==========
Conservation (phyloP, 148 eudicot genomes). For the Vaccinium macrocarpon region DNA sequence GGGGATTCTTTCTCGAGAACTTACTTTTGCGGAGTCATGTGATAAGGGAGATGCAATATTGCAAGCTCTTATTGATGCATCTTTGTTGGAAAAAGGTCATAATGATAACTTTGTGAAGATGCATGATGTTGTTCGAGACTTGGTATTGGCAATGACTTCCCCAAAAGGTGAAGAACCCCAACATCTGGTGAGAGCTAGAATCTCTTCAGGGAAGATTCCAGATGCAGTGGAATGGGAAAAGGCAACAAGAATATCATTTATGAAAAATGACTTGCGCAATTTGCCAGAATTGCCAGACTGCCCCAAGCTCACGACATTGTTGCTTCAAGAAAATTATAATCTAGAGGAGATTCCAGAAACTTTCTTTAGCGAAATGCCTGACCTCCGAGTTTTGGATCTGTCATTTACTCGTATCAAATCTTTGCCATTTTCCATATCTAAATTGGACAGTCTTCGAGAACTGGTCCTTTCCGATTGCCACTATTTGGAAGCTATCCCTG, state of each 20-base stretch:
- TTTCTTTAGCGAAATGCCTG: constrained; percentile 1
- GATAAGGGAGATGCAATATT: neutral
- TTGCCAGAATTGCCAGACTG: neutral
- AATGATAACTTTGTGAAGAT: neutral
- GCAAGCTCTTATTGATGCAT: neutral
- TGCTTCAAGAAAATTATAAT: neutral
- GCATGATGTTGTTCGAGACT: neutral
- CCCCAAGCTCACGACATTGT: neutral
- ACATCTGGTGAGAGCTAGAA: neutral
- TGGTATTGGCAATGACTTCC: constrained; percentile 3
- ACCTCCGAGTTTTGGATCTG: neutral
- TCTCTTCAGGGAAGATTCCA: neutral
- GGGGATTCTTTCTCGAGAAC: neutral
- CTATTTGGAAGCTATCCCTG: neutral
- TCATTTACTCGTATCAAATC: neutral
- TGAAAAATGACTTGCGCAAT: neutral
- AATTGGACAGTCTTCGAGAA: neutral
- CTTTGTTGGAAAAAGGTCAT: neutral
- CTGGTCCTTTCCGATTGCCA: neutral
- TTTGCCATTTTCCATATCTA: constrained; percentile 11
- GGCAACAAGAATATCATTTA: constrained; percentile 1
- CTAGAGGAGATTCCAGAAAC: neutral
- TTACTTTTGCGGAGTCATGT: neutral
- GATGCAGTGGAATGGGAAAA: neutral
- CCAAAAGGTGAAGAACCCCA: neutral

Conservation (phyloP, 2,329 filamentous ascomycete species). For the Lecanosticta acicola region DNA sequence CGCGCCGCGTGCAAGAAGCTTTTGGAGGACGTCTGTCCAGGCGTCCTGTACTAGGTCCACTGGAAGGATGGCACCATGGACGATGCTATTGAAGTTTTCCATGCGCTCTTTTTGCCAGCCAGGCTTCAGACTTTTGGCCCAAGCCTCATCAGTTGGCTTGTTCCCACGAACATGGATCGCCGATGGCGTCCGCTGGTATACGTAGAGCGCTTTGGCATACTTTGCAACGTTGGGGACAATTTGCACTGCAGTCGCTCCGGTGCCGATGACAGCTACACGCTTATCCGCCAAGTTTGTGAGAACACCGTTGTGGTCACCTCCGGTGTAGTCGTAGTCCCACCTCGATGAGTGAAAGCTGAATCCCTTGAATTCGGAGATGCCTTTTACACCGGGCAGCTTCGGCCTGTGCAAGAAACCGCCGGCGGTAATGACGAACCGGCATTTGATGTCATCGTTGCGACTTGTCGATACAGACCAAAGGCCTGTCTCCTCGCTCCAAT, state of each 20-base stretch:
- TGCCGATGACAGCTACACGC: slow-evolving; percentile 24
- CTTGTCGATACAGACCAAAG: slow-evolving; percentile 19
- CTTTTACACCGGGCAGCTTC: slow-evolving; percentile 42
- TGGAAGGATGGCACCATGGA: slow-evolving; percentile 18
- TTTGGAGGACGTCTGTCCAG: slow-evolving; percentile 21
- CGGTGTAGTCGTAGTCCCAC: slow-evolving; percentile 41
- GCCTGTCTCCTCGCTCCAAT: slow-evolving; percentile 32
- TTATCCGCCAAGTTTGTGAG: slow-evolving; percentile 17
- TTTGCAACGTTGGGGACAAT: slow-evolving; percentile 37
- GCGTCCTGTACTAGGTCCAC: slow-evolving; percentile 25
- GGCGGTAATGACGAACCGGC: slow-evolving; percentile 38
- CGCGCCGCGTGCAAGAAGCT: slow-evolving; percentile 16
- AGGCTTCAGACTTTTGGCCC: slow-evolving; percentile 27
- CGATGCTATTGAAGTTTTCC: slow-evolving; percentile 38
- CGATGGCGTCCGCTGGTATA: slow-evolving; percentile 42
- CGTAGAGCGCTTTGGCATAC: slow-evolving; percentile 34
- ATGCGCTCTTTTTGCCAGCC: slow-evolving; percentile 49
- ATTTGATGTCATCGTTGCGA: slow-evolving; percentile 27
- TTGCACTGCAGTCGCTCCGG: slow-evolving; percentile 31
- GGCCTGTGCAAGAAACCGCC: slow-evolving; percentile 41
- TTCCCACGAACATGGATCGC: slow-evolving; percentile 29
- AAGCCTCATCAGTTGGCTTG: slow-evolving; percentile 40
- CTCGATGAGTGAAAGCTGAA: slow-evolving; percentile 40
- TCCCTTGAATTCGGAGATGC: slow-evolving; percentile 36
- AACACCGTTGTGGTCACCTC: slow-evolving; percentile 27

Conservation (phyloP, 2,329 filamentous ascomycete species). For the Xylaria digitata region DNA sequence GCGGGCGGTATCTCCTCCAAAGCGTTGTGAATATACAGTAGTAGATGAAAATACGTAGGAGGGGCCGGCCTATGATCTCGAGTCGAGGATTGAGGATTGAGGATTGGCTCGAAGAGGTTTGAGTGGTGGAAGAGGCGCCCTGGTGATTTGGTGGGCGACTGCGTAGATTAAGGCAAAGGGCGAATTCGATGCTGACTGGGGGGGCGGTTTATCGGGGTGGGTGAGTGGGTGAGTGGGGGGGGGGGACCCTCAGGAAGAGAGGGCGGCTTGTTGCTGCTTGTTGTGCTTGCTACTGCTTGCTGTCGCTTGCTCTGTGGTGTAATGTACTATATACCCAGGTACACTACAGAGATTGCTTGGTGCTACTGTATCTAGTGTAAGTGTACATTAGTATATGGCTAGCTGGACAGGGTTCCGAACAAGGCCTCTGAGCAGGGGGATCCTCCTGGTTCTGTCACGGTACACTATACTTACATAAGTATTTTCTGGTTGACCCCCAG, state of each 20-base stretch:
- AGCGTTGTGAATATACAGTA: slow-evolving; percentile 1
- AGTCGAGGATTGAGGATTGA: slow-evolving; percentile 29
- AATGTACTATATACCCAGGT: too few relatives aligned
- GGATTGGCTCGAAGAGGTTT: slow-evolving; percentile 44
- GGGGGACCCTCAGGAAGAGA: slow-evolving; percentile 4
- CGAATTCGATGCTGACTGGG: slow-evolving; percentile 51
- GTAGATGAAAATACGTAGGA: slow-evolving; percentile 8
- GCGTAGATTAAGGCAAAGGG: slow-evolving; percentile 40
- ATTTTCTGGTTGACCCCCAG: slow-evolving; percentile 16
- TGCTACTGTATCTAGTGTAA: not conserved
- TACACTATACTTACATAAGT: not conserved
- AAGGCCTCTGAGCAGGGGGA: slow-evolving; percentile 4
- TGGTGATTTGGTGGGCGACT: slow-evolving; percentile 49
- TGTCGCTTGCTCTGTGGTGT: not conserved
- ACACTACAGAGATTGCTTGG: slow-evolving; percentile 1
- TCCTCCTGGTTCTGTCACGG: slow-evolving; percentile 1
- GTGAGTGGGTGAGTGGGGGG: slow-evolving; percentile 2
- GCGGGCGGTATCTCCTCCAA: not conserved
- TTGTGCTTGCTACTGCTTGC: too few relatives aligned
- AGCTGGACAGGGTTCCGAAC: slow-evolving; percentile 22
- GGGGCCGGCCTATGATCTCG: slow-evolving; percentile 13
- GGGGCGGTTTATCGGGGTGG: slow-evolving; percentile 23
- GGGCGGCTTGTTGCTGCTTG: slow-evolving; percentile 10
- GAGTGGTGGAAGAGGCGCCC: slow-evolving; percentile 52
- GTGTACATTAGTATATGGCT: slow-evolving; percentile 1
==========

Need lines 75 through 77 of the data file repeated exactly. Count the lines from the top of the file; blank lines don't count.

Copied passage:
- GGGGCGGTTTATCGGGGTGG: slow-evolving; percentile 23
- GGGCGGCTTGTTGCTGCTTG: slow-evolving; percentile 10
- GAGTGGTGGAAGAGGCGCCC: slow-evolving; percentile 52